euronews: “Let’s talk about the role of the US government. From President Obama on downwards they have spoken out repeatedly on this, trying to have Jason released. How do you see Washington’s role in this? Was it appropriate? Was it enough or not enough? What’s your take?”

Ali Rezaian: “Well, you know, I’m Jason’s brother, [so, to me] nothing is enough until he is out. I don’t really do politics but what I can say is, I think, the Iranian government has taken stances that make it difficult for the United States to deal with them. And that’s intentional. So, the US government has been supportive all the way along. The question is: how much can they really affect what’s going on over there? Because Iran has practice in detaining people, detaining dual nationals and keeping them locked up for a long time. So, we have done our best to understand what’s going on, they have done their best to let us know what’s happening and, I think, that we have worked well together with the government.”

euronews: “And finally, is there any lesson to be learned from this?”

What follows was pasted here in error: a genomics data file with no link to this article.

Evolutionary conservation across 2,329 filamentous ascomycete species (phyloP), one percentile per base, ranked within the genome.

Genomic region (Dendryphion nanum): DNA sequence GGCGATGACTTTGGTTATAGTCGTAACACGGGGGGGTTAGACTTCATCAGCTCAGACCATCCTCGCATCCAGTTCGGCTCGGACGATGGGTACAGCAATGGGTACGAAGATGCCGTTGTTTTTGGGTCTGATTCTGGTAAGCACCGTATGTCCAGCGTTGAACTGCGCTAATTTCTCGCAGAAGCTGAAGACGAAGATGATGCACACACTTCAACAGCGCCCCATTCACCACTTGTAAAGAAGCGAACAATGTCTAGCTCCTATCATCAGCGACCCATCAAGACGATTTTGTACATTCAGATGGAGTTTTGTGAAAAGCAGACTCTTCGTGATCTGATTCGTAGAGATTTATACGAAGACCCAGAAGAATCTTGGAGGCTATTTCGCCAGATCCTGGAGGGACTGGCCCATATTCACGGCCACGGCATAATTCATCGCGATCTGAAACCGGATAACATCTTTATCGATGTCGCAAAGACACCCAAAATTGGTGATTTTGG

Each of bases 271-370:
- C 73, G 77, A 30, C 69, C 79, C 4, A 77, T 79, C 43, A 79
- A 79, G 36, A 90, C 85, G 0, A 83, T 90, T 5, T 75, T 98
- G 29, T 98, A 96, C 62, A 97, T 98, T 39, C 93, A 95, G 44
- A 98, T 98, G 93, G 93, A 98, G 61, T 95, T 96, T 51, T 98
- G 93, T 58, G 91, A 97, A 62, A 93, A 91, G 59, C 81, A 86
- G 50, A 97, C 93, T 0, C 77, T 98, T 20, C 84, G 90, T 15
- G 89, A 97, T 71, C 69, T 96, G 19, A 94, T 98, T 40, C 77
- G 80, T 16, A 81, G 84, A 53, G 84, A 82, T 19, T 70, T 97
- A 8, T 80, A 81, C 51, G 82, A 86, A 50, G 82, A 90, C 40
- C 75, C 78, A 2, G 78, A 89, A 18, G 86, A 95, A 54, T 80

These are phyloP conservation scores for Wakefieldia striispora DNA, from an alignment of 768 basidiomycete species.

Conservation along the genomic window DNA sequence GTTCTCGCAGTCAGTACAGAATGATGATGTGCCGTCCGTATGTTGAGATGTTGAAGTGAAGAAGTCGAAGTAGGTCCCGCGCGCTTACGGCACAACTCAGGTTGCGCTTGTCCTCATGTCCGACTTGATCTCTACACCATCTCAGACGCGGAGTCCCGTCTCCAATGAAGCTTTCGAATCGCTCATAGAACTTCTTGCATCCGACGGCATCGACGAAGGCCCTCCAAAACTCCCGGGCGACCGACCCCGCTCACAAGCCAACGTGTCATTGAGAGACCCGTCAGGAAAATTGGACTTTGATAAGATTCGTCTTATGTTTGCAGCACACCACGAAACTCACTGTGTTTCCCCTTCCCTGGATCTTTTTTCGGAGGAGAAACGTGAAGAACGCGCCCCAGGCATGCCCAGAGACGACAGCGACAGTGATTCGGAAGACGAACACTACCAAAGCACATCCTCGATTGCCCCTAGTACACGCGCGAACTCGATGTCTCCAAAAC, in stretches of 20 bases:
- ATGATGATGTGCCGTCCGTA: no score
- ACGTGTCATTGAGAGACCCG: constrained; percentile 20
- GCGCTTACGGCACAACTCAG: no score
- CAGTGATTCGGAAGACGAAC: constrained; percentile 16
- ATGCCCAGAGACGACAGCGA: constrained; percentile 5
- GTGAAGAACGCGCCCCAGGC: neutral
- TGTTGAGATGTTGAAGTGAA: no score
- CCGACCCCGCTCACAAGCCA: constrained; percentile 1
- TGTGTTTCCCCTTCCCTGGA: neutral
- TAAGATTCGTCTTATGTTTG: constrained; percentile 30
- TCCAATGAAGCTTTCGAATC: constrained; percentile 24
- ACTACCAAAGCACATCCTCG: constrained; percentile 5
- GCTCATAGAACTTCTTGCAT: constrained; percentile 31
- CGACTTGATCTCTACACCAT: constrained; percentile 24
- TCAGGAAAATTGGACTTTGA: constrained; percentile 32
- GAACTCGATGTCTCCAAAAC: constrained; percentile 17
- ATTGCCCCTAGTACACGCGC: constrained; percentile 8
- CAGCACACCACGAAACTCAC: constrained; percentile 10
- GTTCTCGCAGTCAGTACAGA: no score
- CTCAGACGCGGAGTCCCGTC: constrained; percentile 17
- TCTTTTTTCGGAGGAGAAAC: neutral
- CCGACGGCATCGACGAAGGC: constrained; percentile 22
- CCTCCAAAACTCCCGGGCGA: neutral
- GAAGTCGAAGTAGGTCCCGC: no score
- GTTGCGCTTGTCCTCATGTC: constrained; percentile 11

Ali Rezaian: “You know, what I think you learn from this is that it’s a place where, while they have rules and they talk about the rules and they talk about the laws, they don’t have to follow them. There is nobody there that is going to be held accountable for breaking their own laws, breaking the international commitments and the international laws that they have signed up to. I have talked with dozens and dozens of reporters from the United States, from other countries who have reported in Iran, I have never spoken to one who said: ‘Oh yeah, I went over there and they never caused me any problems.’ Every one of them has been detained in one way or another. Maybe for two or three hours on the side of the road, maybe for two or three days somewhere at their hotel or even in prison for a week for doing nothing more than going to be a journalist when they were accredited to be there. They were doing their job, they were doing exactly what they said they were going to do when they were approved to go there, at the places and the times when they said they were going to go there. That’s the lesson that I take away from it.”